Forces: July 27, 2005

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There are four major naval powers in South America. These navies are small when compared to naval powers like France or the United Kingdom, but have proven to be potent in the past. Going through these four naval powers can give one an appreciation for what navies need to deal with. Argentina is the first of these. This navy has taken a few steps back over the past decade. It now consists of two Type 42-class destroyers (acquired prior to the Falklands War). These destroyers have suffered as a result of  losing the 1982 conflict. The Sea Dart SAM systems no longer function. One has been converted with a helicopter hangar aft. The other is in reserve, and Argentina has been considering a conversion to a fast transport. Argentina also has four MEKO 360-class large frigates, equipped with Exocet anti-ship missiles, Aspide surface-to-air missiles, and a five-inch gun. Six Espora-class corvettes and three Drummond-class corvettes round out the major surface units. These two classes of frigates have four Exocets each. The Esporas carry a helicopter and a 76mm gun, while the Drummonds carry a single 100mm gun. Argentina also has three submarines. Two are TR 1700s built in Germany, each with six 21-inch torpedo tubes and 22 torpedoes. The third is the Salta, a Type 209, with eight 21-inch torpedo tubes and 14 torpedoes.

Brazil has a navy which has long been one of the best. Its biggest fleet unit is the Sao Paolo (the former French carrier Foch). This ship carries 16 Skyhawk bombers and six helicopters. Brazils other carrier, Minas Geras, was withdrawn from service in 2001. Brazil has a large number of frigates to serve as escorts (one Barroso-class under construction, four Inhauma-class frigates, four Broadsword-class frigates, six Niteroi-class frigates, and four Garcia-class frigates). Of these nineteen frigates, eight (the Broadsword and Garcia-classes) are second-hand from the UK and US, three were built in the UK, and eight have been built in Brazil (or, in the case of the Barroso-class frigate, being built). Brazil also features five Type 209 submarines, which have eight 21-inch torpedo tubes (like the Argentinean sub), but carry 16 torpedoes as opposed to 14. Four of those submarines have been built in Brazil.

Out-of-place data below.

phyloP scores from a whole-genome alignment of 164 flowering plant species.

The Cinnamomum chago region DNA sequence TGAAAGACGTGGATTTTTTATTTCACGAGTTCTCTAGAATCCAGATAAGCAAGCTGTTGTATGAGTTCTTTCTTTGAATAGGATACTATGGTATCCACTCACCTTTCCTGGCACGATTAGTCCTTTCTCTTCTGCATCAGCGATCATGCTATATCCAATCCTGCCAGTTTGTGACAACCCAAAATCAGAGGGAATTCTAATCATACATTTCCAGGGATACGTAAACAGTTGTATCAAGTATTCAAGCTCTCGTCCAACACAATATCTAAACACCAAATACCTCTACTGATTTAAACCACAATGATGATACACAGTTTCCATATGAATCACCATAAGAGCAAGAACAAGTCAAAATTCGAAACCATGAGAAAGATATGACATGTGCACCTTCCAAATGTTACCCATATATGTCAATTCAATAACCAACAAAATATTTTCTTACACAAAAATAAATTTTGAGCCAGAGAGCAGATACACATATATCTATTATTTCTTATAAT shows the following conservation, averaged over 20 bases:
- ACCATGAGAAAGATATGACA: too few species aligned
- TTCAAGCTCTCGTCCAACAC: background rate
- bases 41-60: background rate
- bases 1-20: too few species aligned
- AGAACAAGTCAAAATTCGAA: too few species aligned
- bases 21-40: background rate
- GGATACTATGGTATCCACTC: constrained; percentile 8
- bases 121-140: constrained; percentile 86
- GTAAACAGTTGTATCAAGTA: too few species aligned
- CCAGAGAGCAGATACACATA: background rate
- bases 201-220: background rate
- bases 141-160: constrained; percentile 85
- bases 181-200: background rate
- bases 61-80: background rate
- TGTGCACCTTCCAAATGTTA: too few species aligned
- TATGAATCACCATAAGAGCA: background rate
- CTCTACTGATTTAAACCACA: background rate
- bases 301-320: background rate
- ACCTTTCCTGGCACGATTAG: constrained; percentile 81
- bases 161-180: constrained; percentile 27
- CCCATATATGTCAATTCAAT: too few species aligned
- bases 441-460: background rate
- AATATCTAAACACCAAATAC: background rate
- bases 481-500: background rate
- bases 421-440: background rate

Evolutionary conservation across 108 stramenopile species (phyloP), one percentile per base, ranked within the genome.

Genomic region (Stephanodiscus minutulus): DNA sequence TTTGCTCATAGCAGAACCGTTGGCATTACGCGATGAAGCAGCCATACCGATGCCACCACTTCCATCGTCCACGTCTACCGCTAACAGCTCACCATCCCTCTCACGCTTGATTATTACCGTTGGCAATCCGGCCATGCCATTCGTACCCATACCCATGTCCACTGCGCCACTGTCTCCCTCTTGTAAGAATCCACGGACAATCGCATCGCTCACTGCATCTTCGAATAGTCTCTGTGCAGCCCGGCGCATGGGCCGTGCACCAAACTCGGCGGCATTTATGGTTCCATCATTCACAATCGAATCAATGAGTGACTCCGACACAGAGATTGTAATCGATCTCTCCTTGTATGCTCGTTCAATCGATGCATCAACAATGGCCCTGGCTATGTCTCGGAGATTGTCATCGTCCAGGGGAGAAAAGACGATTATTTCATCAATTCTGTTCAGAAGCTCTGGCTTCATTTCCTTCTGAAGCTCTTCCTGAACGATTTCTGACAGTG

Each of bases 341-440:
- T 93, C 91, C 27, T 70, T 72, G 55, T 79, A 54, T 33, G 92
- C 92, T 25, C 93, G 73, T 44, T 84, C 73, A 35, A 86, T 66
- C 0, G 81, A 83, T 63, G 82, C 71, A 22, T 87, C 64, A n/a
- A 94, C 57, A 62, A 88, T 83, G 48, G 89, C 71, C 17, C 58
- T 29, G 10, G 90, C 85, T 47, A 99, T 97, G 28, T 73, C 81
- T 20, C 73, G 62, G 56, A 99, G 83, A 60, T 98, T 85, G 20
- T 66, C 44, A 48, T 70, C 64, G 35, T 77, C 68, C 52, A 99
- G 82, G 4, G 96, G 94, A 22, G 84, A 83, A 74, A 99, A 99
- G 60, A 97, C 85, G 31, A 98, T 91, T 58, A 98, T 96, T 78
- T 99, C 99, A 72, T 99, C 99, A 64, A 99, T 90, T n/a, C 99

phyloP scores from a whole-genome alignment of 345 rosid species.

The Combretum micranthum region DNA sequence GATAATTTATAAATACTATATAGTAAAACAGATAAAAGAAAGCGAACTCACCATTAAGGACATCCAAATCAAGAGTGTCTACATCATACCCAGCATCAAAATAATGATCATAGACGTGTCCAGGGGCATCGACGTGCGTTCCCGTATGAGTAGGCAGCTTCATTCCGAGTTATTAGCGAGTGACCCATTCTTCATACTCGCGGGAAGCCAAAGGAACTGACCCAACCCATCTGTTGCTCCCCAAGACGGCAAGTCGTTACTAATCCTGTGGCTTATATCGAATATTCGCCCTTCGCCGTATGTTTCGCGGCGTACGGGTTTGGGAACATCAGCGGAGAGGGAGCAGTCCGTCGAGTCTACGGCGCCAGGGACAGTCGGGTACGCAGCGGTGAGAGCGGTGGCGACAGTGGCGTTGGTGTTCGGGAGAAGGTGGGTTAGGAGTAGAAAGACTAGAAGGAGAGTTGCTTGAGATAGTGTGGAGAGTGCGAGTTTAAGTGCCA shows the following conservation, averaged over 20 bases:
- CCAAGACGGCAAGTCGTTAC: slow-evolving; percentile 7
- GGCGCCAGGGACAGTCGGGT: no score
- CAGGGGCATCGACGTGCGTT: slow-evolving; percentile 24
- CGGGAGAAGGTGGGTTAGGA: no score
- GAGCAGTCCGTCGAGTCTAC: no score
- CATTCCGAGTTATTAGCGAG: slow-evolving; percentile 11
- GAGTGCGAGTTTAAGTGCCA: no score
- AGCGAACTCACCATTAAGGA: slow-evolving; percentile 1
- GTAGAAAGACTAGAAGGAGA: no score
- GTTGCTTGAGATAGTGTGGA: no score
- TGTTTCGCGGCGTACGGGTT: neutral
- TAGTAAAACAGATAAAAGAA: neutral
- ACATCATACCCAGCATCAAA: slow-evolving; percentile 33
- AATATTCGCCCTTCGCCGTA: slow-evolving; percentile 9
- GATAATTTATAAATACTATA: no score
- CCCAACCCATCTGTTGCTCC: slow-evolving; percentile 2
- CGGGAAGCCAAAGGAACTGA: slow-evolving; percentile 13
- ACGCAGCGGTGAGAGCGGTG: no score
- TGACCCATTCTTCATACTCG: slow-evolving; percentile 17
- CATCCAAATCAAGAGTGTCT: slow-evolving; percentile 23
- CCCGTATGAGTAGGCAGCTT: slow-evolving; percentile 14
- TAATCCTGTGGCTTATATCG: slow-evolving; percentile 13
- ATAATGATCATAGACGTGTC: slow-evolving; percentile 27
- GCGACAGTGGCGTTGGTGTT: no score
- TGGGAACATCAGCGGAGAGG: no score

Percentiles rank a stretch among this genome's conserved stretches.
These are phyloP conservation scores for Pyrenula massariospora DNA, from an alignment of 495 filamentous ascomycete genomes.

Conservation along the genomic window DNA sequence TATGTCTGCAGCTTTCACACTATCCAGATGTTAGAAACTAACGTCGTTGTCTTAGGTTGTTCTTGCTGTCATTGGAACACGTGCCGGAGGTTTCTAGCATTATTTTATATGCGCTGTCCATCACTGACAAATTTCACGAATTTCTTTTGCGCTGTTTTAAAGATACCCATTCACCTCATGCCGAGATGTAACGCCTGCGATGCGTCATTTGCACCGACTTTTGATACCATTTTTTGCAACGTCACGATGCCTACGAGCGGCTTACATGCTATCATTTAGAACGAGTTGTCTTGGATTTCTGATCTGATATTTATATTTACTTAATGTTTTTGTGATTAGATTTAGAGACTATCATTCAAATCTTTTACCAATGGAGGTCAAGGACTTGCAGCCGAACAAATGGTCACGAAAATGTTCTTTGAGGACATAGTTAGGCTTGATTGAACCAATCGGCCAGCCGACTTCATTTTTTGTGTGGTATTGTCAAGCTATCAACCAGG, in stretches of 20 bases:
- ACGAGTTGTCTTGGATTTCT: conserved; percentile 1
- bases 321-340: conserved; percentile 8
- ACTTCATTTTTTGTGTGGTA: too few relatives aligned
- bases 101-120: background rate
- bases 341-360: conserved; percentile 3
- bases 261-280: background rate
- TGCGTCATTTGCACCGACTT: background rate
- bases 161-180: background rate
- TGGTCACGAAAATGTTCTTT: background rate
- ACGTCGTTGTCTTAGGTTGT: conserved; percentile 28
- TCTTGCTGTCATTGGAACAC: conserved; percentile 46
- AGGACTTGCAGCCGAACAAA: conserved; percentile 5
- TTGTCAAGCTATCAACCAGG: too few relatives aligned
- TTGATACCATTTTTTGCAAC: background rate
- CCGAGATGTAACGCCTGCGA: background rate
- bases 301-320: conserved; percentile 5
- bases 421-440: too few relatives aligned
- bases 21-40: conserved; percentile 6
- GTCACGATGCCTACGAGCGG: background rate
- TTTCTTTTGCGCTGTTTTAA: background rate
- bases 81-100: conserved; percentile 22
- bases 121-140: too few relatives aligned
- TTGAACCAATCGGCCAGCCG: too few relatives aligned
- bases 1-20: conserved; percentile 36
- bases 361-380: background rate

Next on the list is Chile. Chile is modernizing its force. The current force consists of three County-class destroyers purchased after the Falklands War which have been modernized with a helicopter hangar and eight-cell launchers for the Israeli Barak surface-to-air missile. Chile also operates three modified Leander-class frigates. These will be replaced with two Jacob Van Heemskirk-class frigates and two Karel Doorman-class frigates from the Netherlands and three Type 23-class frigates from the UK. Chiles older submarine force (two Type 209s and a British Oberon-class) will be replaced with two French Scorpene-class submarines.

Peru is the other major power. The centerpiece of its Navy is the cruiser Almirante Grau, a former Dutch vessel with eight six-inch guns and eight Otomat anti-ship missiles. Peru also has one Daring-class destroyer (with six 114mm guns and eight Exocets), and four Lupo-class frigates (with an eight-round Aspide launcher, eight Otomat anti-ship missiles, and a five-inch gun). Peru also features six Type 209 submarines. There are like Argentinas Type 209, with eight 21-inch torpedo tubes and 14 torpedoes. A second cruiser, the Aguirre, was retired in the late 1990s.

The Brazilian navy is the strongest of these. It has the largest (in quantity) force, and it has built a fair portion of its navy (eight of its frigates as four of its submarines). It also features South Americas only carrier in service (the Argentinean Veinticinco de Mayo was retired in 1999 without a replacement and taken to India in 2000 for scrapping, and the Minas Gerias was scrapped in 2004). It is clearly growing in capability and will be the top naval force there for the foreseeable future. Harold C. Hutchison (hchutch@ix.netcom.com)

 


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